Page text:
If all goes well, those willing to share their sector expertise stand to gain a new business model – which increasingly crosses the boundaries between sectors. For example, Rimowa, Airbus and T-Systems jointly developed an intelligent case. Audi is working together with the Korean car manufacturer Hyundai to develop innovative battery technologies for electric vehicles, and Continental and Nvidia are collaborating to develop intelligent technology for autonomous vehicles. Joining forces makes companies stronger.

A study of “Collaboration as a driving force behind innovation” conducted by the German Aerospace Centre revealed how SMEs boost their innovative success with collaborative ventures. Innovation management and collaborative management now go hand in hand in the same way as data centres and server enclosures. The one is inconceivable without the other. This is particularly true for collaborations between large corporations and medium-sized companies in traditional sectors, aimed at tapping into future markets and offering their customers networked services, for example. In such cases, they have no choice but to work closely together with information and communications companies or digital start-ups.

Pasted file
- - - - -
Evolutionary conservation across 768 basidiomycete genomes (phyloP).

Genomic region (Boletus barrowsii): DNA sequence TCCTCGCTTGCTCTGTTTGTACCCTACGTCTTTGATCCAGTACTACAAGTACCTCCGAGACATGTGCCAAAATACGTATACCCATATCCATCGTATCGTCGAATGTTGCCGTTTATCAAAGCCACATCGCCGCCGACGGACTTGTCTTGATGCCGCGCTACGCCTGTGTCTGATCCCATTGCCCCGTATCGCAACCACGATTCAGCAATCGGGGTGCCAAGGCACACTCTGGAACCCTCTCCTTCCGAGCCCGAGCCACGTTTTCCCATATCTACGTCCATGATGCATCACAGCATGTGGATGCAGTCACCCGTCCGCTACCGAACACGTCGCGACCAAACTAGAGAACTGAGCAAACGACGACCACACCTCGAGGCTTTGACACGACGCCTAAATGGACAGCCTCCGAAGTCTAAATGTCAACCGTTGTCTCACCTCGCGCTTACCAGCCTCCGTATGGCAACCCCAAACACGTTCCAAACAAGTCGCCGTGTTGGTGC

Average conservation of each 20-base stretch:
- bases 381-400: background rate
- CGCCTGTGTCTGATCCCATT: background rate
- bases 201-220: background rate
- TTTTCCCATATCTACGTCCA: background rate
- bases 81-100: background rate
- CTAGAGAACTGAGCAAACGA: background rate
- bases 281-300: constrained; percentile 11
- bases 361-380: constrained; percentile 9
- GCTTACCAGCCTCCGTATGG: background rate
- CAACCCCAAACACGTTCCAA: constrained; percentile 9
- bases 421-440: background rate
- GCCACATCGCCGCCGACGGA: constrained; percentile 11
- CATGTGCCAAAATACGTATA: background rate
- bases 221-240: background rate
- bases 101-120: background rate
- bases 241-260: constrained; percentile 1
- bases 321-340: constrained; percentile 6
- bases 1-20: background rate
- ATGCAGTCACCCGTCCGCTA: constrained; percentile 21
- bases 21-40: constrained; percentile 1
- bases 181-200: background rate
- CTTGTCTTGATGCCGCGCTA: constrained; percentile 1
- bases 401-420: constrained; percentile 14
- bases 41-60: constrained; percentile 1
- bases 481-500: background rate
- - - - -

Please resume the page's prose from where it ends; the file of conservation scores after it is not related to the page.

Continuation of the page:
After all, networked products are complex undertakings that usually require a broader spectrum of expertise than can be found in a single company. This increasingly leads companies to cooperate intensively with others – in search of technical solutions from other sectors that they can adopt via collaboration. Or to co-develop new services and products with partners in ­other fields of industry.

Boosting productivity, setting standards